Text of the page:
Prof. Phillip Vannini and research assistant/alumnus Jonathan Taggart have recently published articles in the Huffington Postand Cultural Geographies.
Abtract from Cultural GeographiesDrawing from ethnographic research on Canadian people living off-grid we describe and interpret how people without formal training in architecture or construction manage to build their own homes. Our findings show that they do so thanks to what we call regenerative life skills. Juxtaposing our argument in the context of DIY (do-it-yourself) research and discourse we argue that rather than in a solo endeavor off-grid builders engage in relational practices, becoming entangled with others, with historical traditions, with place-specific resources, and with the affordances of the materials they utilize. DIW (do-it-with) relies on the engagement of what we call regenerative life skills – drawing from relational theory and regenerative design.
From the Huffington PostTo go to the woods to live deliberately. To face but the essential challenges of life. To learn from raw experience and self-taught skill. To live simply, in a Spartan-like manner, in order to suck all the marrow out of life. These are the reasons why Henry David Thoreau moved to a cabin near Walden Pond in rural Massachusetts in the mid-1800s.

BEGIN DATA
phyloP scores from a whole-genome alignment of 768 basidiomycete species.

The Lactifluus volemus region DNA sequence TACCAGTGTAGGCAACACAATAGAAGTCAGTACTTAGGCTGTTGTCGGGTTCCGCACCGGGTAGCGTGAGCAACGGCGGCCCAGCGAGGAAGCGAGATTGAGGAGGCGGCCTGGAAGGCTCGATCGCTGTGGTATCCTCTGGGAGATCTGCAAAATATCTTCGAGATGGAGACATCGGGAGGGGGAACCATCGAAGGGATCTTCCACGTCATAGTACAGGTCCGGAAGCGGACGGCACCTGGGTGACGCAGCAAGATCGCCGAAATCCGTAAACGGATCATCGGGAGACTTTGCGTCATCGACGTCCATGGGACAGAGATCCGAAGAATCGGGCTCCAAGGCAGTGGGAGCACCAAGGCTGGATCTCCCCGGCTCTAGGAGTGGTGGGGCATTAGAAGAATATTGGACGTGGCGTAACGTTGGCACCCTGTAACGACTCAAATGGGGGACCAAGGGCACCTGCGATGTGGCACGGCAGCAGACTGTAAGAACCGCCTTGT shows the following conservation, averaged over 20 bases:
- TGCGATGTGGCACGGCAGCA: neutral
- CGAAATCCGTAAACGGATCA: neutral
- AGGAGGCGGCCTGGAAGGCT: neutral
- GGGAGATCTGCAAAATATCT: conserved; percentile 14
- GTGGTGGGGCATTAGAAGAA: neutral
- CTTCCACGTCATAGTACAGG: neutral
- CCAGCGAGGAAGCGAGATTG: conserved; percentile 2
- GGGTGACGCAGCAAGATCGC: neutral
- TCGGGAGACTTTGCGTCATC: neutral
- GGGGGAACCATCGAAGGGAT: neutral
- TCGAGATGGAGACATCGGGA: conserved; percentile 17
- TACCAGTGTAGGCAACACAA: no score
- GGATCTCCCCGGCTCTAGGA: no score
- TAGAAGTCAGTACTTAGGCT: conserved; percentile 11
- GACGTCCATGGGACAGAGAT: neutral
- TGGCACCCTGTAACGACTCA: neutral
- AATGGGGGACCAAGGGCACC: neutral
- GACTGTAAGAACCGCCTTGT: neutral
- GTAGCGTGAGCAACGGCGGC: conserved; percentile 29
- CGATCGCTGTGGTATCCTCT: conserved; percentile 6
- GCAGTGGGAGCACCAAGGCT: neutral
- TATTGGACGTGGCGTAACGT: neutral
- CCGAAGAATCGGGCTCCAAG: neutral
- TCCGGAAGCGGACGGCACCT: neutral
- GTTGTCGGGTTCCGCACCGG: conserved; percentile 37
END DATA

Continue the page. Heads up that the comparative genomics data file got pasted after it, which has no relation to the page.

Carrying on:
Many other seekers of a better way of life set out to do just the same today, all over Canada. They move "off the grid," denouncing the hum of the hypermodern world. They aspire to live off the land, the wind, and the sun, off the reassuring warmth of a stove fire and the cleansing promise of self-sufficiency and voluntary simplicity.
But they differ from Thoreau in an important way. Whereas his experiment was meant to last two years, modern day Canadian off-gridders embark for their back-to-the-land endeavors with a one-way ticket. They strive to tough out windless, cloudy days and the seductive modern conveniences to which the rest of us are addicted--from piped-in heat to red hot blow driers--year after year.